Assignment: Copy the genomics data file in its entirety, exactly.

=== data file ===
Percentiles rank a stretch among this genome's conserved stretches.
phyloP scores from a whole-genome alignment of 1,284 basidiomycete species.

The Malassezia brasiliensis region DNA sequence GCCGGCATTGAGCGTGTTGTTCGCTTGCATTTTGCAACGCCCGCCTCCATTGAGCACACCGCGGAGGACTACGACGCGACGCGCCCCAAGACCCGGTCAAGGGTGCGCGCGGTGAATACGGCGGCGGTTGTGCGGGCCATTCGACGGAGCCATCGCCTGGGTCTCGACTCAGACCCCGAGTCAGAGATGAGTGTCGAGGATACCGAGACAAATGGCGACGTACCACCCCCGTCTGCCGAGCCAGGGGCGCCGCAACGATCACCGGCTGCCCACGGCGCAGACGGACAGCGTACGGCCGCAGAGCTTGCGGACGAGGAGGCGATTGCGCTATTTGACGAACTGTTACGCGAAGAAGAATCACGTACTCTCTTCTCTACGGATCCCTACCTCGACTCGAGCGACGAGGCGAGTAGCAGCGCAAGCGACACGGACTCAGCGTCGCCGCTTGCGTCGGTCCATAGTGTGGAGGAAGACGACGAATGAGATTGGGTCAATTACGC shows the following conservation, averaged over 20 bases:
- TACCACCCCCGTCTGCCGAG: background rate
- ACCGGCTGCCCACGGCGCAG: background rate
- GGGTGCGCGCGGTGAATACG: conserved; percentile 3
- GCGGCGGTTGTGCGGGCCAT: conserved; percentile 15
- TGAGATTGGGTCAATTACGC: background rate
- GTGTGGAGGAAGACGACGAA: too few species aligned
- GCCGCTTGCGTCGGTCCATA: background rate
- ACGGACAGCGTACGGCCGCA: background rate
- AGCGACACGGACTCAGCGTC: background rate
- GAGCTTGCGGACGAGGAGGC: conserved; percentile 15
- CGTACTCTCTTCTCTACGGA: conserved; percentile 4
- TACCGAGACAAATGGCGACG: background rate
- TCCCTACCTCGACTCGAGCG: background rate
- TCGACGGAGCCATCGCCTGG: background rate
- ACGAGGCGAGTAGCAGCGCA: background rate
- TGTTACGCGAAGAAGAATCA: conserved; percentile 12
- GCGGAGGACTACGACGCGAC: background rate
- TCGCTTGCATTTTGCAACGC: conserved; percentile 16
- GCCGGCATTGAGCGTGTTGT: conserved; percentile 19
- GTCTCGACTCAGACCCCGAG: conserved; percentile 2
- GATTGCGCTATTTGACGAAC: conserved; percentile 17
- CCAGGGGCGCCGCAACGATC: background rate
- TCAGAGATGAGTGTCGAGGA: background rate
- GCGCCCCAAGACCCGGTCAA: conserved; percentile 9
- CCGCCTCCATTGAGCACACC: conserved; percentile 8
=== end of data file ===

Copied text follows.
Percentiles rank a stretch among this genome's conserved stretches.
phyloP scores from a whole-genome alignment of 1,284 basidiomycete species.

The Malassezia brasiliensis region DNA sequence GCCGGCATTGAGCGTGTTGTTCGCTTGCATTTTGCAACGCCCGCCTCCATTGAGCACACCGCGGAGGACTACGACGCGACGCGCCCCAAGACCCGGTCAAGGGTGCGCGCGGTGAATACGGCGGCGGTTGTGCGGGCCATTCGACGGAGCCATCGCCTGGGTCTCGACTCAGACCCCGAGTCAGAGATGAGTGTCGAGGATACCGAGACAAATGGCGACGTACCACCCCCGTCTGCCGAGCCAGGGGCGCCGCAACGATCACCGGCTGCCCACGGCGCAGACGGACAGCGTACGGCCGCAGAGCTTGCGGACGAGGAGGCGATTGCGCTATTTGACGAACTGTTACGCGAAGAAGAATCACGTACTCTCTTCTCTACGGATCCCTACCTCGACTCGAGCGACGAGGCGAGTAGCAGCGCAAGCGACACGGACTCAGCGTCGCCGCTTGCGTCGGTCCATAGTGTGGAGGAAGACGACGAATGAGATTGGGTCAATTACGC shows the following conservation, averaged over 20 bases:
- TACCACCCCCGTCTGCCGAG: background rate
- ACCGGCTGCCCACGGCGCAG: background rate
- GGGTGCGCGCGGTGAATACG: conserved; percentile 3
- GCGGCGGTTGTGCGGGCCAT: conserved; percentile 15
- TGAGATTGGGTCAATTACGC: background rate
- GTGTGGAGGAAGACGACGAA: too few species aligned
- GCCGCTTGCGTCGGTCCATA: background rate
- ACGGACAGCGTACGGCCGCA: background rate
- AGCGACACGGACTCAGCGTC: background rate
- GAGCTTGCGGACGAGGAGGC: conserved; percentile 15
- CGTACTCTCTTCTCTACGGA: conserved; percentile 4
- TACCGAGACAAATGGCGACG: background rate
- TCCCTACCTCGACTCGAGCG: background rate
- TCGACGGAGCCATCGCCTGG: background rate
- ACGAGGCGAGTAGCAGCGCA: background rate
- TGTTACGCGAAGAAGAATCA: conserved; percentile 12
- GCGGAGGACTACGACGCGAC: background rate
- TCGCTTGCATTTTGCAACGC: conserved; percentile 16
- GCCGGCATTGAGCGTGTTGT: conserved; percentile 19
- GTCTCGACTCAGACCCCGAG: conserved; percentile 2
- GATTGCGCTATTTGACGAAC: conserved; percentile 17
- CCAGGGGCGCCGCAACGATC: background rate
- TCAGAGATGAGTGTCGAGGA: background rate
- GCGCCCCAAGACCCGGTCAA: conserved; percentile 9
- CCGCCTCCATTGAGCACACC: conserved; percentile 8